Repeated monitoring of corneal nerves by confocal microscopy as an index of
peripheral neuropathy in type-1 diabetic rodents and the effects of topical
Authors Chen DK, Frizzi KE, Guernsey LS, Ladt K, Mizisin AP, Calcutt NA
Submitted By Nigel Calcutt on 4/15/2014
Status Published
Journal Journal of the peripheral nervous system : JPNS
Year 2013
Date Published 12/1/2013
Volume : Pages 18 : 306 - 315
PubMed Reference 24147903
Abstract We developed a reliable imaging and quantitative analysis method for in vivo
corneal confocal microscopy (CCM) in rodents and used it to determine whether
models of type 1 diabetes replicate the depletion of corneal nerves reported in
diabetic patients. Quantification was reproducible between observers and stable
across repeated time points in two rat strains. Longitudinal studies were
performed in normal and streptozotocin (STZ)-diabetic rats, with innervation of
plantar paw skin quantified using standard histological methods after 40?weeks
of diabetes. Diabetic rats showed an initial increase, then a gradual reduction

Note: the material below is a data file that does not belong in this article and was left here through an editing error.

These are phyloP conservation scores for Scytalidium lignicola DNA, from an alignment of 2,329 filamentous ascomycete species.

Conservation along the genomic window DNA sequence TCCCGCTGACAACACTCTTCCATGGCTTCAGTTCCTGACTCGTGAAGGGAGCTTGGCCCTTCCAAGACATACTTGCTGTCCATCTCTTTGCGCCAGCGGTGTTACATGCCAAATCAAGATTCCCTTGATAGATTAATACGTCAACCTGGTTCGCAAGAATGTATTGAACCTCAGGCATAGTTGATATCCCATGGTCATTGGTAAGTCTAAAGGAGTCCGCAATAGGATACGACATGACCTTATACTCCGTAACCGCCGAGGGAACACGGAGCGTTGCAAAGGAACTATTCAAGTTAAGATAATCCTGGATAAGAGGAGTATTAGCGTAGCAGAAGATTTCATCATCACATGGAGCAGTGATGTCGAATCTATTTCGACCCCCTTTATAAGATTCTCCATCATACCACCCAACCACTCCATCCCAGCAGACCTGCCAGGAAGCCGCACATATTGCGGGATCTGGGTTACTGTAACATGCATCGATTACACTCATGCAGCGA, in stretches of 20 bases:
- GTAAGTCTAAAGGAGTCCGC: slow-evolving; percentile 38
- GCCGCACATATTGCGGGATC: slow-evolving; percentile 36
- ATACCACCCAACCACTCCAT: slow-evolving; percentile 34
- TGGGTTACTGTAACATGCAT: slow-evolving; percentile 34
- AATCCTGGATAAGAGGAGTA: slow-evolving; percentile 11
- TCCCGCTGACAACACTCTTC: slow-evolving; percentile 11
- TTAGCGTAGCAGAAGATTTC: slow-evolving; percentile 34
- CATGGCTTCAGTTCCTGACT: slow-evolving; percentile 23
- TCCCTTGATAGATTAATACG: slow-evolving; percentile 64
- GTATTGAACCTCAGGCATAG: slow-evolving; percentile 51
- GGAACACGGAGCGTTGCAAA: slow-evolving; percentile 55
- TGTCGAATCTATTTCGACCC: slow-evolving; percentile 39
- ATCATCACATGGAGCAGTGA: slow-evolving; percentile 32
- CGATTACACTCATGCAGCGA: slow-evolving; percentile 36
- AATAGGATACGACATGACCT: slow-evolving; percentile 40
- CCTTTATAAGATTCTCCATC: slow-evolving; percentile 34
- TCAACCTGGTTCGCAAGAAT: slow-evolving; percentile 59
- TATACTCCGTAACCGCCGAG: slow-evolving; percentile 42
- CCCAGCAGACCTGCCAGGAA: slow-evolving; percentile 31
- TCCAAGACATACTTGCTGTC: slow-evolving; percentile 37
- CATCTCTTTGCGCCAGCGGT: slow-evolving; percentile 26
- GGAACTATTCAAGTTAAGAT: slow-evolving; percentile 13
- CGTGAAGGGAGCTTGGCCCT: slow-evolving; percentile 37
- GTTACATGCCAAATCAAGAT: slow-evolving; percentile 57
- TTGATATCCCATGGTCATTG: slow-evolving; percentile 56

in occupancy of nerves in the sub-basal plexus so that values were significantly
lower at week 40 (68?±?6%) than age-matched controls (80?±?2%). No significant
loss of stromal or intra-epidermal nerves was detected. In a separate study,
insulin was applied daily to the eye of control and STZ-diabetic mice and this
treatment prevented depletion of nerves of the sub-basal plexus. Longitudinal
studies are viable in rodents using CCM and depletion of distal corneal nerves
precedes detectable loss of epidermal nerves in the foot, suggesting that
diabetic neuropathy is not length dependent. Loss of insulin-derived
neurotrophic support may contribute to the pathogenesis of corneal nerve
depletion in type 1 diabetes.

Investigators with authorship
Nigel CalcuttUniversity of California San Diego